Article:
SIOUX FALLS, S.D. (AP) — A small airplane heading back to South Dakota after a Texas cattle sale crashed into a wind farm in foggy weather, killing the pilot and three passengers.
Elizabeth Cory, a spokeswoman for the Federal Aviation Administration, said the Piper 32 was traveling from Hereford, Texas, to Gettysburg, South Dakota. The single-engine plane was registered to Donald J. "D.J." Fischer of Gettysburg, according to the FAA.
The National Transportation Safety Board is investigating, but authorities have not released any details on the crash.
Authorities have not released the names of the victims, but Luce Funeral Home confirmed that Fischer, the 30-year-old pilot, died. Lien Funeral Home confirmed the deaths of cattlemen Brent Beitelspacher, of Bowdle, and Logan Rau, of Java.
The wreckage was found Monday at the South Dakota Wind Energy Center, a site south of Highmore with 27 turbines that are about 213 feet tall, plus the length of the blade.
Steve Stengel, a spokesman with Florida-based NextEra Energy Inc., said there was damage to a turbine but he couldn't say what part of the tower was hit.
"It's been so foggy up there and we haven't had a chance to investigate," Stengel said Monday.
The three passengers were in Hereford to attend a sale of live cattle and embryos, primarily for the production of show steers, said Mike Mimms, a veterinarian who runs the annual event.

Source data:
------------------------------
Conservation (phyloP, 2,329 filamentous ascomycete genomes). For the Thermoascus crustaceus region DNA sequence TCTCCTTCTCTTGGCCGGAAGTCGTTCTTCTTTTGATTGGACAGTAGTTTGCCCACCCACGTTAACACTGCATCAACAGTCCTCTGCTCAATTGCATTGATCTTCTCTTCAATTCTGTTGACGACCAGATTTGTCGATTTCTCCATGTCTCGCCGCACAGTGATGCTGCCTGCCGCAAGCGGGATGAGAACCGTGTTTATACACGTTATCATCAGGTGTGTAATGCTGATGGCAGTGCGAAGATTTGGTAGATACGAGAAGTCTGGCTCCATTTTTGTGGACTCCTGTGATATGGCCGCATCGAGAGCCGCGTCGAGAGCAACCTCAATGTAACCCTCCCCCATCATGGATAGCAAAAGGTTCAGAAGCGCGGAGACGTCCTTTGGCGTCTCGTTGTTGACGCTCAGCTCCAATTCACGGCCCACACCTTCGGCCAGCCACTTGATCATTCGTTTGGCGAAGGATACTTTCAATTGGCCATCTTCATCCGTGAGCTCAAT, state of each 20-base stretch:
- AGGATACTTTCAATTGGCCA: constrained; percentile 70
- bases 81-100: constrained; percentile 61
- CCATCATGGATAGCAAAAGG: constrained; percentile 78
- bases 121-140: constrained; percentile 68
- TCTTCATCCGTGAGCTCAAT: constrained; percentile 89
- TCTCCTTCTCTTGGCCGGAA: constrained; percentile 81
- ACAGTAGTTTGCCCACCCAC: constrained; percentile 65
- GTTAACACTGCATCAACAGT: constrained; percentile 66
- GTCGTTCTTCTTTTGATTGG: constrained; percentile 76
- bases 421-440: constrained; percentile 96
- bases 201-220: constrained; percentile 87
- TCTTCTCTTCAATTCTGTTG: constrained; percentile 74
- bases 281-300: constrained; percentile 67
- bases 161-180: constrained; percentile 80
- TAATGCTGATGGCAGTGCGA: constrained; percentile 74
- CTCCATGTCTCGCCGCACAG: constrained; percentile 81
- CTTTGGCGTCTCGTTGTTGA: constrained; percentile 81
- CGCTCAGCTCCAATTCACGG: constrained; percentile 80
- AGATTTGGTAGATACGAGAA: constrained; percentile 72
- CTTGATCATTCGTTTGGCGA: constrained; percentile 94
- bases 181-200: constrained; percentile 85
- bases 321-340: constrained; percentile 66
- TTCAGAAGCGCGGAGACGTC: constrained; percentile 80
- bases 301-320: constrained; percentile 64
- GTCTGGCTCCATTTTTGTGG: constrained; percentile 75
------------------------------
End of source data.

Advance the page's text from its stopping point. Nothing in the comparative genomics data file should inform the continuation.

Mimms, who performs cattle embryo transfers, said he has probably bought 3,000 cows from Beitelspacher through telephone calls but hadn't had the opportunity to meet him until this past weekend.
"I got a Christmas card from him this Christmas," Mimms said. "It was the first time I even knew what he looked like, and he's standing there with his family with young kids. And I can't get that image out of my mind."
Fischer, a crop sprayer for Air Kraft Spraying Inc., followed in his father's footsteps into the aerial business and was extremely involved in his community, said state Rep. Corey Brown, R- Gettysburg.
Brown, a longtime family friend, said Fischer had just gotten married in March and was a volunteer emergency medical technician who was often out on calls.
"This is one of those things that's going to hit the community pretty hard, because I would venture to say there are probably are not many people here who D.J. didn't touch their life in some way," Brown said.
Fischer attended South Dakota State University and played defensive tackle for the school's football team from 2002-2005.
Similar conditions contributed to a 2008 crash in southeast Minnesota. Federal investigators concluded the pilot of a 1948 Cessna 140 lacked proper instrument training for the day's foul weather. The National Transportation Safety Board's probable cause report also noted the pilot's failure to maintain control of the airplane while maneuvering around a wind farm.